Thinking of Losing Weight?

Back in 1980 my weight was about 250 lbs. Over the last 32 years I’ve suffered from a variety of illnesses and I now weigh anywhere from 150 to 155 lbs.

Bowel infarction – January 1980 Felt severe stomach ache. Called my GP who made a house call and diagnosed it as a virus. Told me to get rest, but after several hours and more pain every minute, he instructed me to go to Emerg and Dr. gave me pain killers, but they were ineffective. Sent me home. Still tons of severe pain so went back to hospital. This time was admitted. Had Surgeon take a look at me. Had my stomach pumped. Finally was able to have a BM..it was black. Showed Nurse..she flushed it and made no notes.  Surgeon said he would open me up to see what he could find, but was thinking perhaps it was a leaky appendix. Opened me up and found my large and small bowel were gangrenous. Had to remove 75% combined, but did not have to go into a bag. By the way, before the operation, I was over 250 lbs. previous to this problem, I complained on many occasions to my GP that I was having dizzy spells,and having times where I felt spaced out. [...] continue the story

Angelo: Transplant

To hope, and not be impatient, is really to believe . . .

This has been the mantra for Angelo and his mother Cynthia for the past 2 years. Their patience paid off in August, 2008 when Angelo received a kidney transplant. Because of the transplant, Angelo is now an active, healthy 3-year-old – walking and learning to talk.

Angelo was 2 months old in December, 2005 when he was diagnosed with kidney failure – “Diffuse Mesangeal Sclerosis”. This diagnosis required him to have dialysis for 14 hours each day. Cynthia, who has an older daughter, Camila, played the role of mother and caregiver. She also volunteered to give Angelo what most mothers do only once – another birthday. She volunteered to donate one of her kidneys to Angelo.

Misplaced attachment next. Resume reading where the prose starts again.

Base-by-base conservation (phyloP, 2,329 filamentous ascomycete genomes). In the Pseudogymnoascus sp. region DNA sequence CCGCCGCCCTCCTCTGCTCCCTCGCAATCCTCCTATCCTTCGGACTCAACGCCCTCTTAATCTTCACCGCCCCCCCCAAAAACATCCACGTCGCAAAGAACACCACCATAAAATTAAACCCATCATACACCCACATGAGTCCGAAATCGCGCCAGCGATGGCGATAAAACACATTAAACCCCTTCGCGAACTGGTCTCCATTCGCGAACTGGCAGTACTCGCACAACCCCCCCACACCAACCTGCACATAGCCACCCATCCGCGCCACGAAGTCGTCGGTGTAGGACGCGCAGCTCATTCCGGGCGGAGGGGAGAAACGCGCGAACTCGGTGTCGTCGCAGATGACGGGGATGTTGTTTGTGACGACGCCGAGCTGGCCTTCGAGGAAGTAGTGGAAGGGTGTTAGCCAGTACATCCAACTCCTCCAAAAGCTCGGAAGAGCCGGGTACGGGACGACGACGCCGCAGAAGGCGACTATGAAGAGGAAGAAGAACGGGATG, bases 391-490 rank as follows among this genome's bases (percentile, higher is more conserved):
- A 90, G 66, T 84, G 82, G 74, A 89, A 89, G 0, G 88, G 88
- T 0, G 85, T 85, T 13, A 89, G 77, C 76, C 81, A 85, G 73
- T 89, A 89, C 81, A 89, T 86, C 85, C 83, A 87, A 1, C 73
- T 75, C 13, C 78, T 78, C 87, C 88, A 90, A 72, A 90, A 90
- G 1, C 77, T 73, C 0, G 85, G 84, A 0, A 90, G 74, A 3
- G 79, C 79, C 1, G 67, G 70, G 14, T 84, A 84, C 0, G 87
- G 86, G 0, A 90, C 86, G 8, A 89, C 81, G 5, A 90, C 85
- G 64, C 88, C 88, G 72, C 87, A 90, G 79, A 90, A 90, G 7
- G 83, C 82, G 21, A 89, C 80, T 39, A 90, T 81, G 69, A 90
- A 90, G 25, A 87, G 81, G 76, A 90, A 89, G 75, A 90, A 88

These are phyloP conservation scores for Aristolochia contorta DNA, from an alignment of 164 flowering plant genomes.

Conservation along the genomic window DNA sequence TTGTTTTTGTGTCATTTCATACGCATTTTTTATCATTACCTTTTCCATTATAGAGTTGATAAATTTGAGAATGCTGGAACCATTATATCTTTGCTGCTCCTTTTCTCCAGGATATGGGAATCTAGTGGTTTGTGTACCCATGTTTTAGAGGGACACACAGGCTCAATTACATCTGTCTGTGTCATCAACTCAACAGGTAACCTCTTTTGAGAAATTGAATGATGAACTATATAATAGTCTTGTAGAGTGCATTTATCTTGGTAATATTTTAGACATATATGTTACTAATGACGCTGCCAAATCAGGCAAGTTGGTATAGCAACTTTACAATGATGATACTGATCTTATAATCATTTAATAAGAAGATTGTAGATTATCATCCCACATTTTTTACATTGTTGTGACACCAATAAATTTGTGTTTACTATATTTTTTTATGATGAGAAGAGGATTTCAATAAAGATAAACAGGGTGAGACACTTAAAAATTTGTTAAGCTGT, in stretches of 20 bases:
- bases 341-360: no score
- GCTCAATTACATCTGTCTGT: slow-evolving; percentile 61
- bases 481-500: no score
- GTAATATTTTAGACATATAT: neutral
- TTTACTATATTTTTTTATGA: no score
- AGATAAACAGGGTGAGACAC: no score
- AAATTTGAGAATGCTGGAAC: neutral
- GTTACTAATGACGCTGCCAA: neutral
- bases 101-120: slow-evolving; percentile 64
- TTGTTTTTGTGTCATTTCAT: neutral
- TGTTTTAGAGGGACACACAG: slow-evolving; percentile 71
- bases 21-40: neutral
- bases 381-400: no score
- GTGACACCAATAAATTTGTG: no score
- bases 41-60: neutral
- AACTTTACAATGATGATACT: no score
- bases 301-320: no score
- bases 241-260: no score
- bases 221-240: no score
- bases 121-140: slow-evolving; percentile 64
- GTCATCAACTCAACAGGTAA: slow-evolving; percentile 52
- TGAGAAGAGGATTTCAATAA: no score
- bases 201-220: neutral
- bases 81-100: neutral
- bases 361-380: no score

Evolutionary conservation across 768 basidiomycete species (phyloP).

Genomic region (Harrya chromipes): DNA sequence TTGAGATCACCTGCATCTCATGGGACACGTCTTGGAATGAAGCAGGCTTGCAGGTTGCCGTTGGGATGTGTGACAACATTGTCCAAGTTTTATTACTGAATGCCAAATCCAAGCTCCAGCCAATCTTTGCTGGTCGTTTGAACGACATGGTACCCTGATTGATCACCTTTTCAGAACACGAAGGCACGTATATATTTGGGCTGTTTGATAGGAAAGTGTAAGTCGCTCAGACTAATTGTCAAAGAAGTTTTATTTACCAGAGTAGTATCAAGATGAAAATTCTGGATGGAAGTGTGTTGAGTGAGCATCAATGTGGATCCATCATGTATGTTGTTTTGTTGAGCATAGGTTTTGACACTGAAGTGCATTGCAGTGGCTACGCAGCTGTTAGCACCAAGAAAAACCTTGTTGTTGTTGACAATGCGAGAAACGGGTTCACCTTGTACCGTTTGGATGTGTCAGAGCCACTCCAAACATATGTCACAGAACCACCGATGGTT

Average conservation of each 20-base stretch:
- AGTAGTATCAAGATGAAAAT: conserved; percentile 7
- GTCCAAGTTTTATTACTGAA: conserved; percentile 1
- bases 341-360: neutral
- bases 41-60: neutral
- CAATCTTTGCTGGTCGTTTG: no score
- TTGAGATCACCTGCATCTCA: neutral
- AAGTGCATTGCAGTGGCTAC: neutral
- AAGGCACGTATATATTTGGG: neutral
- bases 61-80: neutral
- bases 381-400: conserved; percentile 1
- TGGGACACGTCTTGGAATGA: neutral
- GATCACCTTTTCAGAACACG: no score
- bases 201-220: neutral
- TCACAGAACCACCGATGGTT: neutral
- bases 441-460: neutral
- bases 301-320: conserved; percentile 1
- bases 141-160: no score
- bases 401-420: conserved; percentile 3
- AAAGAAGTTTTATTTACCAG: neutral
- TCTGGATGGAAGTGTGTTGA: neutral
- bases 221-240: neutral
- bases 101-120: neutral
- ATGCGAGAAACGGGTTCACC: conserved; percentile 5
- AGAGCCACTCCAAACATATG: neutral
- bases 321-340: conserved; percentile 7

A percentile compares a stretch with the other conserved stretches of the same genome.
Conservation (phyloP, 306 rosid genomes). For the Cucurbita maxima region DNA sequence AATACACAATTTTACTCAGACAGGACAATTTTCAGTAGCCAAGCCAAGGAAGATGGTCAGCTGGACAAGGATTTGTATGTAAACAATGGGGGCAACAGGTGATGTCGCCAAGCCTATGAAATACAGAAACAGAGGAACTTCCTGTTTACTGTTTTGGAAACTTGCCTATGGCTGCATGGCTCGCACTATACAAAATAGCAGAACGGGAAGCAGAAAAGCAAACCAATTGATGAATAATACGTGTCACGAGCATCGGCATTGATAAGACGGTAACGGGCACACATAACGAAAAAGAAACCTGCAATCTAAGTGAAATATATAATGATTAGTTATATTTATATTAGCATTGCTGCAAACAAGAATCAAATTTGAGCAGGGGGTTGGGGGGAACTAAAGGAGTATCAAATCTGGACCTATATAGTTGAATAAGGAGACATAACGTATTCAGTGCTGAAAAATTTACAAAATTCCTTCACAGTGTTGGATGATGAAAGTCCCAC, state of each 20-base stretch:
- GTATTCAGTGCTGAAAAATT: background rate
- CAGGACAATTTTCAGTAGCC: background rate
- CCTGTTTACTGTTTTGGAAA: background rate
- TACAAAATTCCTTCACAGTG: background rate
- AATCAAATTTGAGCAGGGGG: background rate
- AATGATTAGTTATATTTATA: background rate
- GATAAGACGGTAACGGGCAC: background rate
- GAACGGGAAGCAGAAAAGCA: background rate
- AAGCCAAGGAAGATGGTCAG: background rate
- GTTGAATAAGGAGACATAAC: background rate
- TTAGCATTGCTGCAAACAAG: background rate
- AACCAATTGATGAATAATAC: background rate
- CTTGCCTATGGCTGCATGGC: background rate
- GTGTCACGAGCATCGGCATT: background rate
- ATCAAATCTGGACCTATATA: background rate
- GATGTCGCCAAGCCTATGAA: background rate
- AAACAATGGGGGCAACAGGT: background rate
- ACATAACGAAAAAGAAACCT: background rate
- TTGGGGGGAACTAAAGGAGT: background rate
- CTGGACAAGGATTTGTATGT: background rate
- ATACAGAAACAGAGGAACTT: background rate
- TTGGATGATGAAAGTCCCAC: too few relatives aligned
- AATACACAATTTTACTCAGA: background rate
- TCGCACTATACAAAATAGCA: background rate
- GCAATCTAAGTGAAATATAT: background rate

Unfortunately, Cynthia’s kidney was not a good match for Angelo. Neither was his aunt’s, nor a kind stranger’s. Three times the family had a date set for Angelo’s transplant from living donors – and three times the transplant was cancelled, hopes dashed.

But Cynthia and Angelo never gave up. “When you have hope, faith and patience, I believe God will give you what you seek,” Cynthia explains.

In August, 2008, everything changed. Cynthia received the call [...] continue the story

From Fear to Life

From Fear to Life is about two sick children who suffer from diabetes and kidney disease and struggle against disease full of hope and love, as well as faith toward the future though life has treated them badly. They differ from the children of the same age by boundless love towards society, kindness and beauty. Even in bad social conditions, they go on creating – which proves that the terrible seconds of fear they felt a few years ago had already been forgotten. But in some way they are also forgotten by us (our society). There exists the problem of medicine and a lot of other social problems in addition. The film aims to throw light upon the problems of children living among us and needing our help. It also illustrates that those children have a right to live and create for being integrated in our society. Their talent and inborn gifts constitute their rights to be a full part of our society.

My Kidney, His Life

In April of 2008, I donated my left kidney to a perfect stranger so that my dad could receive a kidney from yet another stranger. Four donors gave to four people they had never met before in the largest kidney exchange to date in the Midwest. All did it to save their loved ones. This short documentary is a personal story about the fears, concerns and joys experienced throughout the donation process. It’s about having the opportunity to save my father’s life yet having to risk my own to do it. What if something happened to me in surgery? How would my absence affect my eight year-old son? How could I refuse the opportunity to help my father? Viewers are often exposed to the technical aspects of organ donation but rarely experience the added intimate human side. This story takes exposes the mental and emotional journey I went through as a live donor.

Authored by Pierre Kattar & Alexandra Garcia.

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